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Discussion Starter #1
After all my Master cylinder/ dragging brakes issues were solved, I decided I may as well replace pads/shoes. I discovered one of the wheel cylinders is leaking (I knew I'd find something else I'd be forced to do). I need advice: Is there some trick to breaking loose the brake line fitting from the wheel cylinder? These are the original, never-touched-in-41-years cylinders. Even with a some penetrating rust-buster and a brake line wrench I can't get the fitting to budge and I'm starting to round-off the hex. I thought about just cutting it off and replacing the rear end lines, but no matter how far back I go somewhere along the way I'll still need to cleanly break a fitting loose. Any suggestions?
 

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As Al suggested a pair of Vise-grips. But I would install the tubing wrench, then clamp the VG's over the wrench. Now you have an extra lever, as in a 4-way wrench, to loosen. A quick jerk.
 

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Discussion Starter #5
Tried the vise grips on a tubing wrench, still couldn't budge it, it still wanted to round-off. My bro' suggested a 6" mini-pipe wrench. Worked like a charm. Popped right loose. Jay is right though…I ought to replace everything…resisting the urge to obey…everything I do turns into twice as much work. I just wanted to replace shoes, discovered bad wheel cylinder, now maybe brake lines, arrrgh! Now, as long as I have your attention: on the M/C on my 69 there are two valves that look just like bleeders. Is that what those are? How/when do I bleed using those? Thanks, guys. Have a great Holiday. Thanks Vets!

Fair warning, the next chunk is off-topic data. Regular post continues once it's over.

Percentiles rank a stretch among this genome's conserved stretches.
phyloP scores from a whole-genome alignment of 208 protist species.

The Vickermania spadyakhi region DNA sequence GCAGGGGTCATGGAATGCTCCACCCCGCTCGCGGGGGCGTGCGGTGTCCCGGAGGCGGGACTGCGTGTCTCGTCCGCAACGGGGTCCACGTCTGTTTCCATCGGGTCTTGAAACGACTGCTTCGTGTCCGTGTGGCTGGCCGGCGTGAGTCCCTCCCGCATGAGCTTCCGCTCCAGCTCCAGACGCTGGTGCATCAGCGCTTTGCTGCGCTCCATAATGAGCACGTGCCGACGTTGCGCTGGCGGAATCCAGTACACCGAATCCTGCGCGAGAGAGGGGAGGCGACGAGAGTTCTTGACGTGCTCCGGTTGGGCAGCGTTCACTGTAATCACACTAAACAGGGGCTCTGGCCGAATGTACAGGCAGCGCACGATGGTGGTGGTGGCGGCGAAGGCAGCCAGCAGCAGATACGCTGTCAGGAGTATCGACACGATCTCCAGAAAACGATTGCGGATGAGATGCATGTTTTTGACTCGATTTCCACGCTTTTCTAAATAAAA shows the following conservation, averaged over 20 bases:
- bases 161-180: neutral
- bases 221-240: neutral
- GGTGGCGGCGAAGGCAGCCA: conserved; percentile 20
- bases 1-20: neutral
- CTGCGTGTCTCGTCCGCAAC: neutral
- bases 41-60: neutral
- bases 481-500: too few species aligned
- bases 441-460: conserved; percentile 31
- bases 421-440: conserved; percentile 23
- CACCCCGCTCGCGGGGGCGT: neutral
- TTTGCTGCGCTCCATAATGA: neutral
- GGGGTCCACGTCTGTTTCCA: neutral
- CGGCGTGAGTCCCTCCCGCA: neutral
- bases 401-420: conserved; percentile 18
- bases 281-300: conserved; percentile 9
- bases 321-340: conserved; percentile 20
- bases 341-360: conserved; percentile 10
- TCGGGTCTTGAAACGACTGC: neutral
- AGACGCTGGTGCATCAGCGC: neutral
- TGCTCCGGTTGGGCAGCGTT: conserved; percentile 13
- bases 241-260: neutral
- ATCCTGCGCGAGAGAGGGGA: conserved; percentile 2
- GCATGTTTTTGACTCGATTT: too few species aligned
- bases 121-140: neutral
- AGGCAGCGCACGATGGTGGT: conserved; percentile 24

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KenFro, replace the rear cylinders and lines and be done with it. If they are giving you that much problem it is time to replace. It will only be a headache the next time you have to do work and everything is rounded off. We've all been there, things just seem to snowball. And ditto thanks to all the Vets out there.
 

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Discussion Starter #9
OK, you've convinced me. How about the M/C bleeders? I am a bit worried about my bench bleeding technique. Can I use those to finish the job if my bench bleed was inadequate?
 

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If you screw up one of a lines of fittings you can get short section of brake line with fitting and use a union to put it on that line.

Roger
 

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OK, you've convinced me. How about the M/C bleeders? I am a bit worried about my bench bleeding technique. Can I use those to finish the job if my bench bleed was inadequate?
If you are just replacing the rear brake cylinder and the rear brakelines over to the T. I don't think you will have to bench bleed the MC. My MC did not have bleeders on them. But I replaced all the rear lines and bleed as usual. No issues.
 

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Discussion Starter #12